(It so happens that Scotland, which may be the only place where unauthorized armorial display is prosecuted, is also home to some of the best heraldic style. I won’t argue here whether it’s necessary to embrace the bathwater along with the baby. Switzerland also has excellent style, at least in civic armory; I don’t know about the laws there.)

To display arms, then, is to assert not only this emblem is unique to me and this emblem is well-designed but also I have permission to display such an emblem. If the culture considers prohibition to be the default state — not as an unfortunate practical necessity to maintain the standards of taste and uniqueness, but as a good thing in itself, a matter of “honor” forsooth! — then that third claim is the one that counts, and to make it falsely is not a mere technical infraction but an affront to decency.

The College of Arms also registers names, on similar principles: a registered name needs to be grammatical (in some language), not too similar to another registered name or that of any prominent historical figure, not a claim of supernatural origin or powers, and like that. I would ask, if the discussion were still open, whether use of an unregistered name is equally dishonorable.

heraldic heresy

I happened to see a “demo” in a park by a branch of the Society for Creative Anachronism. (A “demo” is a small event designed to get public attention, as opposed to one where everyone present is expected to dress and behave cod-medievally.) I stopped to say hi, and mentioned that twenty years ago I was active as a book-herald: designing coats-of-arms and checking them for sufficient difference from others previously registered. This datum was received with excitement, as the local shire has no book-herald; so I indicated that, although I have no desire at all to play the SCA game, I’d happily make available such expertise as I have.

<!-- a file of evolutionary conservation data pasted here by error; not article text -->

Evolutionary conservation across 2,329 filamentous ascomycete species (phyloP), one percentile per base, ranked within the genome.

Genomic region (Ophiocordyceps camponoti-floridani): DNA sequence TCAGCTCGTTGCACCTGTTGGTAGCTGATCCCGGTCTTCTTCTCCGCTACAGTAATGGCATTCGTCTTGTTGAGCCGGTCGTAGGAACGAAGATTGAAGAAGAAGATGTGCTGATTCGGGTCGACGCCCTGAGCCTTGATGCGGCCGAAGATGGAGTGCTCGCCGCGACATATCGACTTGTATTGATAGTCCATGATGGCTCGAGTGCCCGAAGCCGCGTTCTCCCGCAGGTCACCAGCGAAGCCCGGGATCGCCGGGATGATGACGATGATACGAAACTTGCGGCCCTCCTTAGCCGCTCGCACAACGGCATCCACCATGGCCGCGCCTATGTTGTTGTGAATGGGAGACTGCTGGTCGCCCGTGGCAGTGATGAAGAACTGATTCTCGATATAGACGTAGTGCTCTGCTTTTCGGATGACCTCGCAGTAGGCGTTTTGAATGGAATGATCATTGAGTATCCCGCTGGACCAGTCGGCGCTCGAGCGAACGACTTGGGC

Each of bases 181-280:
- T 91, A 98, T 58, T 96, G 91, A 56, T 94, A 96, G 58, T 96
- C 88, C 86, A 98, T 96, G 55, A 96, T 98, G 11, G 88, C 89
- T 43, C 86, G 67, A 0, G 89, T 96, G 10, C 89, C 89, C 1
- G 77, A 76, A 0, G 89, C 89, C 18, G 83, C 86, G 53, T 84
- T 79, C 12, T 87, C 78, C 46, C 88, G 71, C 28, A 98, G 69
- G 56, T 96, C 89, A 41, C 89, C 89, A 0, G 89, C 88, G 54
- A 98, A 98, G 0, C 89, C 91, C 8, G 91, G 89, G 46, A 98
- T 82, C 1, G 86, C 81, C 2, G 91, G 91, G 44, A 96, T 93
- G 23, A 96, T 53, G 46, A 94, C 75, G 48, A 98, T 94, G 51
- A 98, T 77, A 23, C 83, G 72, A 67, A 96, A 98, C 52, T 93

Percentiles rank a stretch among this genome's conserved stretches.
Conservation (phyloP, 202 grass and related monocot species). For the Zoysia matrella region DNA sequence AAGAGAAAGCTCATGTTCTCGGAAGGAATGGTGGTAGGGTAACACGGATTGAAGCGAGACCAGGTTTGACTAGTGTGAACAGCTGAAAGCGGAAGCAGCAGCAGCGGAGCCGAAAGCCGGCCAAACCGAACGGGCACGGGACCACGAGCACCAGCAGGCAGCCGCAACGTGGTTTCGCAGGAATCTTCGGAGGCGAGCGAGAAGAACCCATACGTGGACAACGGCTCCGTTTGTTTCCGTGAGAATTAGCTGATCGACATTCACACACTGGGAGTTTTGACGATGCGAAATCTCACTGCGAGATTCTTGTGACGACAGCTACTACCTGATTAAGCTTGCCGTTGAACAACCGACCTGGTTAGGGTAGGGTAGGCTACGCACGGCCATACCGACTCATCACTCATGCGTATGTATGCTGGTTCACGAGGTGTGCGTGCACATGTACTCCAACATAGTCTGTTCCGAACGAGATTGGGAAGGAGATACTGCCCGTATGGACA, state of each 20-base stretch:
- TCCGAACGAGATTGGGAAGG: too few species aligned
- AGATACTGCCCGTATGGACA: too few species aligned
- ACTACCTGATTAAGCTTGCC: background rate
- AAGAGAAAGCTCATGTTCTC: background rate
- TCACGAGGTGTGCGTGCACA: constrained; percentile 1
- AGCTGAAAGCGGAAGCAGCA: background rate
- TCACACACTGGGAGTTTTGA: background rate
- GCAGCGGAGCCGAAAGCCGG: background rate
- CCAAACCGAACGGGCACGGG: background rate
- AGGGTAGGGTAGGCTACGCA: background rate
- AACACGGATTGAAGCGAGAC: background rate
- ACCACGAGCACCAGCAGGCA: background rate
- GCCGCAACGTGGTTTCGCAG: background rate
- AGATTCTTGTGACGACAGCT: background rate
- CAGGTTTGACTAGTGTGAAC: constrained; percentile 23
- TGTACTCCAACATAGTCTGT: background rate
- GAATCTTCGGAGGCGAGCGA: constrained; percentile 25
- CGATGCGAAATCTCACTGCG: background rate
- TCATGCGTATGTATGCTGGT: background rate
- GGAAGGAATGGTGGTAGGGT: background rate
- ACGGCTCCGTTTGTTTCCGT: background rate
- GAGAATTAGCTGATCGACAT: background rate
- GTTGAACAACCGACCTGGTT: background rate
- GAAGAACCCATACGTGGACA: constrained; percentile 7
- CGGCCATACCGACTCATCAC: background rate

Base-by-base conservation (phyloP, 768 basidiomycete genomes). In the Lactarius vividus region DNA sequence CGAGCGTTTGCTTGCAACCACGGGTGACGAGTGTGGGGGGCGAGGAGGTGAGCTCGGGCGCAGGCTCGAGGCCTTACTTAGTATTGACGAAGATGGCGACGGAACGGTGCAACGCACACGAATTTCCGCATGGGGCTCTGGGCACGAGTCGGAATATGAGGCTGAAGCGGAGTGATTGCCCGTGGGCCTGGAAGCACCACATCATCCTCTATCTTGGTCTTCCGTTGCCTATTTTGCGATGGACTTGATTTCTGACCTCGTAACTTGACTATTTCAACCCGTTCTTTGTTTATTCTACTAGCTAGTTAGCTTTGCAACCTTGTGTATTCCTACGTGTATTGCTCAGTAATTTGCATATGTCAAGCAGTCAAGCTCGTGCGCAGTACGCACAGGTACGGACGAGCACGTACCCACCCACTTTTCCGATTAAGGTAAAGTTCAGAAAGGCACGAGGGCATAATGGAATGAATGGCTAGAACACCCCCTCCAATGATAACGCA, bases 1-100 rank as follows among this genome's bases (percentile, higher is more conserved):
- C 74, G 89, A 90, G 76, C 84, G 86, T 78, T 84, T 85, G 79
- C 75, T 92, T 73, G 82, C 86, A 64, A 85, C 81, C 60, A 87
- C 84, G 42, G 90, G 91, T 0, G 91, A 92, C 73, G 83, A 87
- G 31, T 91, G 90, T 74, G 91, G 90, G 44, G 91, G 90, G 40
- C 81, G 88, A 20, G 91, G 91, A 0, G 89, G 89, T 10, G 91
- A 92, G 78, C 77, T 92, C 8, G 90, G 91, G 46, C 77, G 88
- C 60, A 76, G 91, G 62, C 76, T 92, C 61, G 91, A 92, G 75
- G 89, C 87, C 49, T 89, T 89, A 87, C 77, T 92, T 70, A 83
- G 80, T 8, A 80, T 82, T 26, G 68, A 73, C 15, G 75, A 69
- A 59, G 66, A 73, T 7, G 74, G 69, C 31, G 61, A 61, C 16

I joined the shire’s mailing-list as well as that of the kingdom heralds, and within a month caused an uproar. Warning: unexplained SCA heraldic jargon ahead. Continue reading

battling ampersands

Abercrombie & Kent, a travel agency that uses a Times Roman ampersand as a trademark, sued andBEYOND, a travel agency, not for the tacky capitalization but for using a Gill Sans ampersand as a trademark.

I doubt that such a suit would succeed if the marks in question were very different graphic treatments of the same letter, say an angular S forming a thunderbolt versus a more stolid sort of S in a ring. How different would the newcomer’s mark need to be, and is the necessary difference greater for quasi-letters such as ampersand?

data integrity

It appears that I precipitated the exposure of a multiple hoaxer on Wikipedia.

In Line of succession to the British Throne I noticed that “The Earl of Amersham” had been inserted and, four minutes later, removed. Curious, I looked up Earl of Amersham and found it fishy on two points: the title was said to be created in 1964 (since 1960 only three non-royal Brits have been made peers other than life barons) and the genuine but extinct title Earl Roberts was attributed to Amersham’s son.

I tagged Earl of Amersham as a likely hoax, and within hours . . . well, you can read for yourself.

Why (you may ask) does an American anarchist know enough about British aristocracy to spot the hoax? I’ve been fascinated by heraldry since I found Moncreiffe & Pottinger’s Simple Heraldry Cheerfully Illustrated in my hi-skool’s library circa 1974; and one can’t study heraldry without picking up some knowledge of dynasties and such.